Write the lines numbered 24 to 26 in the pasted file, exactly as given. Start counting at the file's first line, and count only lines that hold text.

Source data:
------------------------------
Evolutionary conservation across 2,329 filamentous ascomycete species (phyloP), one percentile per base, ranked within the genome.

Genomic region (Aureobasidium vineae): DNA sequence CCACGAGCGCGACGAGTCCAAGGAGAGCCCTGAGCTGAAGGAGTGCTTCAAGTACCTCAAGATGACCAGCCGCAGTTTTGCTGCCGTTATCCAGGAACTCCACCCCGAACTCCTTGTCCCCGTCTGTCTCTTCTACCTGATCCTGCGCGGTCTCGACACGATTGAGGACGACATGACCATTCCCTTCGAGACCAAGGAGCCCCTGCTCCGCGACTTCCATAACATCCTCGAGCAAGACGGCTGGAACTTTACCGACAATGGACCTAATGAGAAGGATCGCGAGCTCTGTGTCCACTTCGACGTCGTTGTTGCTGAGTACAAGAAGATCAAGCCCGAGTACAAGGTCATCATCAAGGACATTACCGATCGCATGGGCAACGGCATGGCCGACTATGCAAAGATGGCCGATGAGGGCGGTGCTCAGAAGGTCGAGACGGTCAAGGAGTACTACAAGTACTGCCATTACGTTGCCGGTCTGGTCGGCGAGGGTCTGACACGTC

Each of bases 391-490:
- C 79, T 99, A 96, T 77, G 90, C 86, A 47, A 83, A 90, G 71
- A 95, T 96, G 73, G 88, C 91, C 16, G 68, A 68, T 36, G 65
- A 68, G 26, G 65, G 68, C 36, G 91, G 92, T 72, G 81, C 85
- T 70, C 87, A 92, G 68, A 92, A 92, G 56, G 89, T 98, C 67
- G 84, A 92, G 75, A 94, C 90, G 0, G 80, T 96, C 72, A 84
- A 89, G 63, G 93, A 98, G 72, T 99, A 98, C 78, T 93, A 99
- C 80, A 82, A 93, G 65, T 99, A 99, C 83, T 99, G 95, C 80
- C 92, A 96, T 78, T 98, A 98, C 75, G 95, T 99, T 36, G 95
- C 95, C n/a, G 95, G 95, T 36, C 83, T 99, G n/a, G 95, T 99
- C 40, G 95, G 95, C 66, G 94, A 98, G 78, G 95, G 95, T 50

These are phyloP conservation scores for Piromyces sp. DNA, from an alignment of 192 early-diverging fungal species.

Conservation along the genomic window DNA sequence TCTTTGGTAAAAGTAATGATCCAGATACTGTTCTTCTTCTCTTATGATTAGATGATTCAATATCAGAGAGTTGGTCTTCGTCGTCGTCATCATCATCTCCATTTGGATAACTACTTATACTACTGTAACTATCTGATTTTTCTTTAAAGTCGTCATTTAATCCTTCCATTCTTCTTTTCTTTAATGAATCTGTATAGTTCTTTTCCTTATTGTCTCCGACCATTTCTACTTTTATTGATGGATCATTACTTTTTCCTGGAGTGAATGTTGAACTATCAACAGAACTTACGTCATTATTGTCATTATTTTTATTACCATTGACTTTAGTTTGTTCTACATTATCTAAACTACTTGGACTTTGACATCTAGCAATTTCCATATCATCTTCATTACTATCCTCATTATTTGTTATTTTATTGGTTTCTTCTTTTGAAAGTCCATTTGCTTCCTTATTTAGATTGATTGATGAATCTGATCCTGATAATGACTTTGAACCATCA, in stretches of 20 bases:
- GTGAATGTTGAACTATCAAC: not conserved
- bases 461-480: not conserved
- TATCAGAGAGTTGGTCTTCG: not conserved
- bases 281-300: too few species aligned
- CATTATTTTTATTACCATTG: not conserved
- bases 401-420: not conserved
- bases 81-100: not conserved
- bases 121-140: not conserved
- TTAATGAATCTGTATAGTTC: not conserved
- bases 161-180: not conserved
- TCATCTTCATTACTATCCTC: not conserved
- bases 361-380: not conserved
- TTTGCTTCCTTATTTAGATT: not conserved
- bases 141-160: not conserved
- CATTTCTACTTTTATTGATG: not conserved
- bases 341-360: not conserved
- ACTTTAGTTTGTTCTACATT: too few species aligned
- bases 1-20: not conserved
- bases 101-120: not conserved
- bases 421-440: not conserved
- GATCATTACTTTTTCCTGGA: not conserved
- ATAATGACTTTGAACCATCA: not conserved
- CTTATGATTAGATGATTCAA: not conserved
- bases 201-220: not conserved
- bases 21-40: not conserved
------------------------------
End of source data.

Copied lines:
- TTAATGAATCTGTATAGTTC: not conserved
- bases 161-180: not conserved
- TCATCTTCATTACTATCCTC: not conserved